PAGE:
uncovering a historical landmark
May 26, 2012
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I am not so good in history and I hated the same way back in high school, probably it’s because it demands too many things to memorize –names, places, dates and so on and so forth. But despite my aversion to the subject matter I love history in form of historical places. And I feel enchantment every time we would visit one.
To account I’ve been to countless cities and towns and every place has its own narrative. And I somehow felt guilty that while my trips continue to cultivate I have forgotten what my hometown has to offer. I failed to notice its beauty and its part in Philippine history.
At one time of our visit, we had the chance to pass by a historical landmark in a rustic barangay, bounding the town of Indang and Amadeo. Limbon had been my summer place during my growing up years. Remember my post here about the farmhouse, if you care to know it’s sited at this small barangay. But because I’m more than amused to play around the farm and dipped at the rivulet, I never had the chance to dig up more of the road. Anyway, at long last, I am no longer an outsider to my hometown.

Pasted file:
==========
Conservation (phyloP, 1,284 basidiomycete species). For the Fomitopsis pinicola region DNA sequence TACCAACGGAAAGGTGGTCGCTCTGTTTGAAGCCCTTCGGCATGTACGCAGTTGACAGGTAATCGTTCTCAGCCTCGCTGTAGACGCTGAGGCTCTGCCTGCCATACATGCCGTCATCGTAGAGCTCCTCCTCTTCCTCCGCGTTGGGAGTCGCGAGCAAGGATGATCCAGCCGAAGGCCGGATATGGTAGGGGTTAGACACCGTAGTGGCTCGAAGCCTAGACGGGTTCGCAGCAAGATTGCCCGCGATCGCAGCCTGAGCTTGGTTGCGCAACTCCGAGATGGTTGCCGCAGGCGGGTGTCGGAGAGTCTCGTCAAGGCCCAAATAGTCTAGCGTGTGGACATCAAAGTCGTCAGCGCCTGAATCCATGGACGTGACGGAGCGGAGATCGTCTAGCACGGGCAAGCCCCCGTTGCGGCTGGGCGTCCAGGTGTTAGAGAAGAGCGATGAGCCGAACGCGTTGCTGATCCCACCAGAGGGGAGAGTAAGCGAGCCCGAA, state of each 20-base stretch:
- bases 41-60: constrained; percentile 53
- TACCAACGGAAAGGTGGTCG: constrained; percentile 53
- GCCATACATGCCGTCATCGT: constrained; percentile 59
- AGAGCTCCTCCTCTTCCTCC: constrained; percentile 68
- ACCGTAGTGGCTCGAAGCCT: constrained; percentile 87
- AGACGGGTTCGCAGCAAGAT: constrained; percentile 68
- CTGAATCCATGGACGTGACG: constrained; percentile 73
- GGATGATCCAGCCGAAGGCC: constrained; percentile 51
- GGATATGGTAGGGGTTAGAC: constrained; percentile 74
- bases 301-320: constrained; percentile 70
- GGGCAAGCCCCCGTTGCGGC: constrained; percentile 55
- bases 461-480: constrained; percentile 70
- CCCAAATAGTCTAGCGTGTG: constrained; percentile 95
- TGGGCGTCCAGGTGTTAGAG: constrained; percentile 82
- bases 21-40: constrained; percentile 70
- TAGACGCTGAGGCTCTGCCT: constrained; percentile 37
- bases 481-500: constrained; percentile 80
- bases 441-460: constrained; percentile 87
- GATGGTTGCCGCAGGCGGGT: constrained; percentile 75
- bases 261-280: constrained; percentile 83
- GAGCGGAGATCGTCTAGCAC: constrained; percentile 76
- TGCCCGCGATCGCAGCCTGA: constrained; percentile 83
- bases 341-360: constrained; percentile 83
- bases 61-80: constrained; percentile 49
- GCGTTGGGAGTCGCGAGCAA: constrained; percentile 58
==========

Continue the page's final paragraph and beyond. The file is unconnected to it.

Right after visiting my Nanay’s relative in Amadeo we made a stopover at this shrine, which happen to be Bonifacio’s Shrine –different from the one that is well-known in Maragondon, Cavite. I felt sad that this monument in Limbon do not exist to many. Actually, once you stepped in there’s a lonesome feel. I don’t know but probably because it seems Andres Bonifacio was like an outcast of the olden times. And the surroundings make it even remote-like.
Andres Bonifacio and his mighty bolo.
Anyhow, glad that there’s a historical tablet (explanatory marker) that briefly give details on what had happened on this site. Now, I think I need to visit more of Cavite’s historical places this time.
Limbon, Indang, Cavite